The Chawton House Library, which according to its website is “set in the home and working estate of Jane Austen’s brother”, that is, Edward Austen Knight, possesses three copies of Lowth’s grammar, a first edition (1762) and two so-called “New Editions, Corrected”, published in 1767 and in 1783. The first edition is the most interesting of the three, as it contains an inscription on the inside of the cover:
Hart Knatchbull her Book the/ Gift of Dr Lowth Fuaby ye 11 1762
Lowth had been acquainted with the Knatchbull family since his days as a prebendary at Durham. This I discovered in the course of my research for a paper on Lowth’s indebtedness to James Harris for a number of revisions he made to the manuscript of the grammar. Wadham Knatchbull (1707-1760) was one of Lowth’s fellow prebendaries at Durham. (The paper will be published this Spring in a special issue on Lowth of Historiographia Linguistica.)
The inscription in the grammar shows that the acquaintance with the family continued after Wadham’s death. It also gives us somewhat more precise information about the publication of the grammar: some time before 11 February 1762. The link with the Austen family came about when Jane Austen’s niece Fanny Knight married Sir Edward Knatchbull. This was in 1820, three years after Jane Austen’s death, so too late for Jane Austen to have had the opportunity of relatively easy access to Lowth’s grammar.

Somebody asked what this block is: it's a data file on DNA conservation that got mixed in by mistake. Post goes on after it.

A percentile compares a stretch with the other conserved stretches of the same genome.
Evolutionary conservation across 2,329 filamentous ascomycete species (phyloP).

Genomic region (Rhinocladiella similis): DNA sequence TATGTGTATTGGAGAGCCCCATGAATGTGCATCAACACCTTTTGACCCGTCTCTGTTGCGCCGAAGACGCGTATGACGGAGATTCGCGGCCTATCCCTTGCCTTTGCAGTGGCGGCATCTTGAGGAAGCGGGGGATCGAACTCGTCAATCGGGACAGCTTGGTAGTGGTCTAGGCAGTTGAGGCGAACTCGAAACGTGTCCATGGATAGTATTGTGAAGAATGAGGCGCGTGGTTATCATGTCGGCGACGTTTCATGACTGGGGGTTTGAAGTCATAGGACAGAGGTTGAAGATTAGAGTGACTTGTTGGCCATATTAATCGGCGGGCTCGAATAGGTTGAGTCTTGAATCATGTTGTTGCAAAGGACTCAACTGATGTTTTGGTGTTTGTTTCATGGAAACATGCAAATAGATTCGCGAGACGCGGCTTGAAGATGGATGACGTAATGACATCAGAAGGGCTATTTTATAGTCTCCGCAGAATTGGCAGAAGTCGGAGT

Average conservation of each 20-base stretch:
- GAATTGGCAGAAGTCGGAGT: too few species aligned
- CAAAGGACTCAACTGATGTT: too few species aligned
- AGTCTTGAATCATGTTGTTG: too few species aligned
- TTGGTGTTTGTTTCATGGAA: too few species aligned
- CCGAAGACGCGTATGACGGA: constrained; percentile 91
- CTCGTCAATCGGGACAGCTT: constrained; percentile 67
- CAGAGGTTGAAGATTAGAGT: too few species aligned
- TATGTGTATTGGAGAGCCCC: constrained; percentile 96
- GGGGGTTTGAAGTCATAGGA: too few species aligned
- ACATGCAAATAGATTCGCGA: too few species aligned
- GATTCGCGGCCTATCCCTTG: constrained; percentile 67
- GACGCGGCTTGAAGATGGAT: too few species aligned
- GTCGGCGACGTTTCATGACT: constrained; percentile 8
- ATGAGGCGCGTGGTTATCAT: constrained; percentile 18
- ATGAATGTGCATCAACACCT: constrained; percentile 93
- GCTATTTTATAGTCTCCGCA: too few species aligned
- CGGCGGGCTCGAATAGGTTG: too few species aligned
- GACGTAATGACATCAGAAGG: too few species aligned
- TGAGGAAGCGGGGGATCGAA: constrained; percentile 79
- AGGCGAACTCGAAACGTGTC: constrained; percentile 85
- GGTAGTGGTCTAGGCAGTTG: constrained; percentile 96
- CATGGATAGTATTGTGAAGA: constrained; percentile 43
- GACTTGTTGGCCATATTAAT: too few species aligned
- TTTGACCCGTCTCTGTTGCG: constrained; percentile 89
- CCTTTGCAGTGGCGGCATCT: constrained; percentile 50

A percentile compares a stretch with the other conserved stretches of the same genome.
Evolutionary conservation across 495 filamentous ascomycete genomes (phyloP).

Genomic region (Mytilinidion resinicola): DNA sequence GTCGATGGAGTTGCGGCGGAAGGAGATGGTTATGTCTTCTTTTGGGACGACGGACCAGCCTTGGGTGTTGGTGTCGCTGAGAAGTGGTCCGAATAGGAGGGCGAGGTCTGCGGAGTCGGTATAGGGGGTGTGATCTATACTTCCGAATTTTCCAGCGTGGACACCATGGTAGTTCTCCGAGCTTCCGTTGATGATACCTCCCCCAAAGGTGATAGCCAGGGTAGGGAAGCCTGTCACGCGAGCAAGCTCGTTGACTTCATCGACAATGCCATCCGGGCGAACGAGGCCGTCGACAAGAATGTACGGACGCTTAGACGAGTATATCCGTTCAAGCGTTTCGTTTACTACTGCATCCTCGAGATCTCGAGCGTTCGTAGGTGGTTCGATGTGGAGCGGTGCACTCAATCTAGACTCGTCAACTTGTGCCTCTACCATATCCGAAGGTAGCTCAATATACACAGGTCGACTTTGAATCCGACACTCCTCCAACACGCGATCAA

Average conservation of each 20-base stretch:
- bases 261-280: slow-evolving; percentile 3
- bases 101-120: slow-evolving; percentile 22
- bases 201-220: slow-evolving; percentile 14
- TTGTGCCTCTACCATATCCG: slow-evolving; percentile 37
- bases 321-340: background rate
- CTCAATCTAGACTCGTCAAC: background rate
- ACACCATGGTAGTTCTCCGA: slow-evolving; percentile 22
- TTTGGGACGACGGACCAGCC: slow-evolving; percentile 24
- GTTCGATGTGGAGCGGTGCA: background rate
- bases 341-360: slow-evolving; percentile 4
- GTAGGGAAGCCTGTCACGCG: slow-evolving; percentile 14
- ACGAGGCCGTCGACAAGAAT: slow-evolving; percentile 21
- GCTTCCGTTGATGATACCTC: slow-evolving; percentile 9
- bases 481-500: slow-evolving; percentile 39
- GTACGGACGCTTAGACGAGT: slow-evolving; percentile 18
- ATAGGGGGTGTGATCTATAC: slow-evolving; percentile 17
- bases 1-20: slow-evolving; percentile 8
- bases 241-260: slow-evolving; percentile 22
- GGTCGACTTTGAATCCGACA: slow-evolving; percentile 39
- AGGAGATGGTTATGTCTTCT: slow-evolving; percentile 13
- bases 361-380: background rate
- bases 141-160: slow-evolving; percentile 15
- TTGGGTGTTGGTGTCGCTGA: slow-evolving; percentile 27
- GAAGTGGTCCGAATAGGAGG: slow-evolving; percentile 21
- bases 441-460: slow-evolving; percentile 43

But who was Harriet Knatchbull, the girl who received a copy of Lowth’s grammar? According to Deirdre LeFaye’s brief description of the Knatchbull family’s link with Jane Austen in her edition of the letters, Wadham Knatchbull had three children, Charles (b. 1747, Wyndham (b. 1750) and Catherine (b. 1753) – no Harriet, in other words. So who was she, and why did Lowth give her a copy of his grammar? The grammar appears to have been printed in only 250 copies, so this must have been a very special gift.